“Equal rights aren’t a debate. They should be a given.”
That was a comment made last week by Collegedale Detective Kat Cooper, who after winning the ground-breaking same-sex benefits approval from the Collegedale City Council three months ago, has been helping lead the crusade in Chattanooga, along with City Councilman Chris Anderson, who also is gay.
On Tuesday, a standing-room-only crowd gathered at City Hall for a hearing on Anderson’s proposed domestic partners ordinance. In the council room — capacity 166 listeners, according to the fire marshal (and almost that many standing out in the hall and on the sidewalk) — it was gay and religious tolerance vs. gay and religious intolerance.
Bible verses were thrown about on both sides. Tax and health care cost concerns were raised. Speakers called for social justice. Speakers called for adherence to doctrine. But all were calm — prompted to remain courteous by the unswerving and calm demands of Council Chairman Yusuf Hakeem.
Anderson’s proposal would extend medical and other city benefits to opposite and same-sex domestic partners of city employees. It also proposes updating the city’s nondiscrimination clause to include gender identity or expression, or sexual orientation. Anderson says the matter is both a fairness issue and a business one.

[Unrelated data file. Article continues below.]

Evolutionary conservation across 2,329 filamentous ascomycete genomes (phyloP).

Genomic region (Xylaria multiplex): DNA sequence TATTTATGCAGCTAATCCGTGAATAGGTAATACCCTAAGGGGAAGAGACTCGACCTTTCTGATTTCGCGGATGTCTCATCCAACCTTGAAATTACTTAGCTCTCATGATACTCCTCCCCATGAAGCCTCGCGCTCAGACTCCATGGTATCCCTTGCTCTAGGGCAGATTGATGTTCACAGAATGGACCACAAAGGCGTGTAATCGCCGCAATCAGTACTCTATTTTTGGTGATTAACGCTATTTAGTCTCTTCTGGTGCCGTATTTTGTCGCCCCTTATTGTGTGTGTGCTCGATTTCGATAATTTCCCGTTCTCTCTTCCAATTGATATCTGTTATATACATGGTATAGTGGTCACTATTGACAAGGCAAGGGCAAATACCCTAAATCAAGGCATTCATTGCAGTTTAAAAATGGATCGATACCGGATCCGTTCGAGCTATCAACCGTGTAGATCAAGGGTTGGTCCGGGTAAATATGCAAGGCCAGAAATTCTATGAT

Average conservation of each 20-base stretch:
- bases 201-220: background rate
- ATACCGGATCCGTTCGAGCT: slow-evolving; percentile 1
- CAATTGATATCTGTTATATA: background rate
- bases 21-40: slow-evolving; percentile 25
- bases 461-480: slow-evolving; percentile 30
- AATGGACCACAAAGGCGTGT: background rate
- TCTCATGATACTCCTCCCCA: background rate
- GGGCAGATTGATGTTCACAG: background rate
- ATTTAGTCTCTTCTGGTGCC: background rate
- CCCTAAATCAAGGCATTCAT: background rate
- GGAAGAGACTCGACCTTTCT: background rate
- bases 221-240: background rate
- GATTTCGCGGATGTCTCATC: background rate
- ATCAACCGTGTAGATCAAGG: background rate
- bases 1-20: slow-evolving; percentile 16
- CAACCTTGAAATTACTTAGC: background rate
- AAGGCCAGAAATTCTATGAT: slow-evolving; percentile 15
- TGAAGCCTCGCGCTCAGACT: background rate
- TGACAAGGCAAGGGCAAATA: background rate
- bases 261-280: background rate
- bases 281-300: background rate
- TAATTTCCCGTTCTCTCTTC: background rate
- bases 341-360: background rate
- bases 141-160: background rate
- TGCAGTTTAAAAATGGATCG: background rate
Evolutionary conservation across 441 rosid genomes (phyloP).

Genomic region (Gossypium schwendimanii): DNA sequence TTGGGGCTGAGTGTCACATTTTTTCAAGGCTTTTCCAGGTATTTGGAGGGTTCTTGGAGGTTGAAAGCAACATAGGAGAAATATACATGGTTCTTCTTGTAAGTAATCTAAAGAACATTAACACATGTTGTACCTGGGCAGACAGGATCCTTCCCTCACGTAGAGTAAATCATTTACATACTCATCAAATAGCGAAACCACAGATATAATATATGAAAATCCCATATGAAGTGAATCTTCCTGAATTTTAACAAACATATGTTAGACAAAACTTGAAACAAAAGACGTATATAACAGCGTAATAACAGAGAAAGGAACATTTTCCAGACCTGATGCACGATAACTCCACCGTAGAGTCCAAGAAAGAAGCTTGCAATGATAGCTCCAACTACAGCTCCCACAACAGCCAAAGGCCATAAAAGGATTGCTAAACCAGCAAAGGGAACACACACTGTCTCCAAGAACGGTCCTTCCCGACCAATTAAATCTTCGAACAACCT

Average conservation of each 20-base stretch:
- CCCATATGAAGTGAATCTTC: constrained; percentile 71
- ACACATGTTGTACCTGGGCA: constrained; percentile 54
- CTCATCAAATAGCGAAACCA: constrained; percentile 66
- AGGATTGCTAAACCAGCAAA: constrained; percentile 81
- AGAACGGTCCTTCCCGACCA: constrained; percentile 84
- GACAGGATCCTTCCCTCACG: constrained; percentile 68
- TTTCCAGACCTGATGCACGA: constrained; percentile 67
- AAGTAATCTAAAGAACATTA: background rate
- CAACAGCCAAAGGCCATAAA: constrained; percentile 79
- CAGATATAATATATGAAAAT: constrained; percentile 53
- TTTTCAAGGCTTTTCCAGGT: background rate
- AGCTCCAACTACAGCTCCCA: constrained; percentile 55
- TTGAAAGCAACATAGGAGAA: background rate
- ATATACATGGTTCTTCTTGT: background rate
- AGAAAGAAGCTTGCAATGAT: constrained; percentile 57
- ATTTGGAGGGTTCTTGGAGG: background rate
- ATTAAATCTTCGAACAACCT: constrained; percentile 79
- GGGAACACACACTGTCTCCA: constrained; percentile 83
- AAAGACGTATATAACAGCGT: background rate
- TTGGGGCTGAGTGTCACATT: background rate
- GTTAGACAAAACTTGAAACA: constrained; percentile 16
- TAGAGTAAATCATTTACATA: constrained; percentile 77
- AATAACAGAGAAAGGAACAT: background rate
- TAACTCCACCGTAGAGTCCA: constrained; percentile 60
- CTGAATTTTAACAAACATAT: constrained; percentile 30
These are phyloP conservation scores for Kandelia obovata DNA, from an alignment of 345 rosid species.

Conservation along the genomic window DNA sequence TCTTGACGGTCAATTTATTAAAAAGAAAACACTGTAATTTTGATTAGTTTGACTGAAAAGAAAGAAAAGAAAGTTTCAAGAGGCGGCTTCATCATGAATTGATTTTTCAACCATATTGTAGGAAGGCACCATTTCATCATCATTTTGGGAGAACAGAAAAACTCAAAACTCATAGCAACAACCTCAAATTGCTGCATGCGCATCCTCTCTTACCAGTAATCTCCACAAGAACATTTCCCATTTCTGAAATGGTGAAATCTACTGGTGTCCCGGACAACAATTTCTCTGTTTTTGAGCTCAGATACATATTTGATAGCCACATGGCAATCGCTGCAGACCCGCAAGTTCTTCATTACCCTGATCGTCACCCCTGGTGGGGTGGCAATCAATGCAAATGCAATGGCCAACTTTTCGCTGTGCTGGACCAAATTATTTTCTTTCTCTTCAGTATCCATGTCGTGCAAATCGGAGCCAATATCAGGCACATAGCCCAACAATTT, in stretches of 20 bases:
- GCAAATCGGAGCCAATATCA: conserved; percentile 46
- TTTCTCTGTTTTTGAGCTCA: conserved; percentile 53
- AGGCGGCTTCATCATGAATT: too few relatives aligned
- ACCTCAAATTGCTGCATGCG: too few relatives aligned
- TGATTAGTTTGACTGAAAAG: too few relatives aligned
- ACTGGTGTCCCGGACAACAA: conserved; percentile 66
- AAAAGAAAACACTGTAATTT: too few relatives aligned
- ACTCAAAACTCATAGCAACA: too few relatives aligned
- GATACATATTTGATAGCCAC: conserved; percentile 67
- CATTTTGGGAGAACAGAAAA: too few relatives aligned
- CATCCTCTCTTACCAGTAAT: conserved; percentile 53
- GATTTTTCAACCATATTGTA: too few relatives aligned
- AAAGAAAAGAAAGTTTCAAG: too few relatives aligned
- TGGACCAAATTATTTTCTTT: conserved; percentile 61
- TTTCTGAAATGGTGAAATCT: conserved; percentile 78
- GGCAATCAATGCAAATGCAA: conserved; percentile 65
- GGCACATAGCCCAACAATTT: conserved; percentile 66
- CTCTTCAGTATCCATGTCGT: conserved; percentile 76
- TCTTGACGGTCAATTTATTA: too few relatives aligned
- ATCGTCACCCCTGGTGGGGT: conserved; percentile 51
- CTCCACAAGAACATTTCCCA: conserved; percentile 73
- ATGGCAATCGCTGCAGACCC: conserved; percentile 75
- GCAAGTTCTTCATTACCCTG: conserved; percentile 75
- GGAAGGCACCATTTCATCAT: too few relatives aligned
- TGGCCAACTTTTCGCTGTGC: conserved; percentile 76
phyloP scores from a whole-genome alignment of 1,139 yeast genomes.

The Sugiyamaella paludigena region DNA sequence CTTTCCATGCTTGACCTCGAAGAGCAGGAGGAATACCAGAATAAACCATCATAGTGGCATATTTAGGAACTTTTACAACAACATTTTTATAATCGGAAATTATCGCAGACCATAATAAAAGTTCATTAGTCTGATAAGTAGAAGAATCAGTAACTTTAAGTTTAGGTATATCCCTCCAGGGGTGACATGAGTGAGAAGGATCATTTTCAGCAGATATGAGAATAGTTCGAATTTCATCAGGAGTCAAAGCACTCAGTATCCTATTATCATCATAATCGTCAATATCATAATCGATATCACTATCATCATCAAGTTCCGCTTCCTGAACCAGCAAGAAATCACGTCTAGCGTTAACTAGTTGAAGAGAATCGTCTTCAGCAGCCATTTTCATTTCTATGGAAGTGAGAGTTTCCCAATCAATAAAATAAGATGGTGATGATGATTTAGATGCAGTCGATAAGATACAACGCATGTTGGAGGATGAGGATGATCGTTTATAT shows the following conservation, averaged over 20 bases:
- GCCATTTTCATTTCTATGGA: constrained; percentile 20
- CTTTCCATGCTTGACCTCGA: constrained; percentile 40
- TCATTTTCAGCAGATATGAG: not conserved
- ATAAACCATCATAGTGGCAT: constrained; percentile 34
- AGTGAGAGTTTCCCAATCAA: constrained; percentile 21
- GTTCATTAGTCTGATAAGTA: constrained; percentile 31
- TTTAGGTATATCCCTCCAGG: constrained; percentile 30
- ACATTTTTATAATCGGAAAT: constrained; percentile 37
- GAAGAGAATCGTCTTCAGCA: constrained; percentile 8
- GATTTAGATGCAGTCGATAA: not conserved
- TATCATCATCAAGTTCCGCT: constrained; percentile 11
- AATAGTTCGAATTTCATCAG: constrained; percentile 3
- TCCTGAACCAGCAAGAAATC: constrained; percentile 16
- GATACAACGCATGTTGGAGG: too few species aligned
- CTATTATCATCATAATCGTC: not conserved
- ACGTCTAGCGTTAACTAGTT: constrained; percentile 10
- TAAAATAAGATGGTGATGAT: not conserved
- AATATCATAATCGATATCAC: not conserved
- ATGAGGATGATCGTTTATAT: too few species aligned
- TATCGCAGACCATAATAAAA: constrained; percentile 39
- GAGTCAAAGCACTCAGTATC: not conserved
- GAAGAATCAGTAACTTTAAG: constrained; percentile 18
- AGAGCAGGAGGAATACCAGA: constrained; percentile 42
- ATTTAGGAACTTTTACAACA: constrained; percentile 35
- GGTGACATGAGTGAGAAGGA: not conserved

“We are the largest city in Tennessee that can terminate city employees solely due to sexual orientation,” he said. “Changing that must be a part of treating all our employees equally and fairly.”
He’s right, and council members heard from staff advisers that extending benefits to same-sex and other domestic partners would not significantly impact costs in the city. Similar actions in other cities and businesses that have extended benefits over the past decade indicate that Chattanooga’s health cost will increase about 1 percent — $160,000. A plus is that it would help the city be more competitive in attracting and maintaining talented employees, advisers said.
At the meeting’s end, two speakers summed it up best:
Perrin Lance, executive director of Chattanoogans Organized for Action, told the council that everybody has a family, and many families already look “different.” Since his grandparents raised him, his family was different. He says he disagrees with people in Chattanooga who say they support families and unity but are against this proposal.
“This does support families and partnerships and unity. It’s a good thing — not just socially and economical, but spiritually, too.”
The Rev. Ann Weeks also supports the proposal: “This is about social justice, and social justice is what love looks like in public.”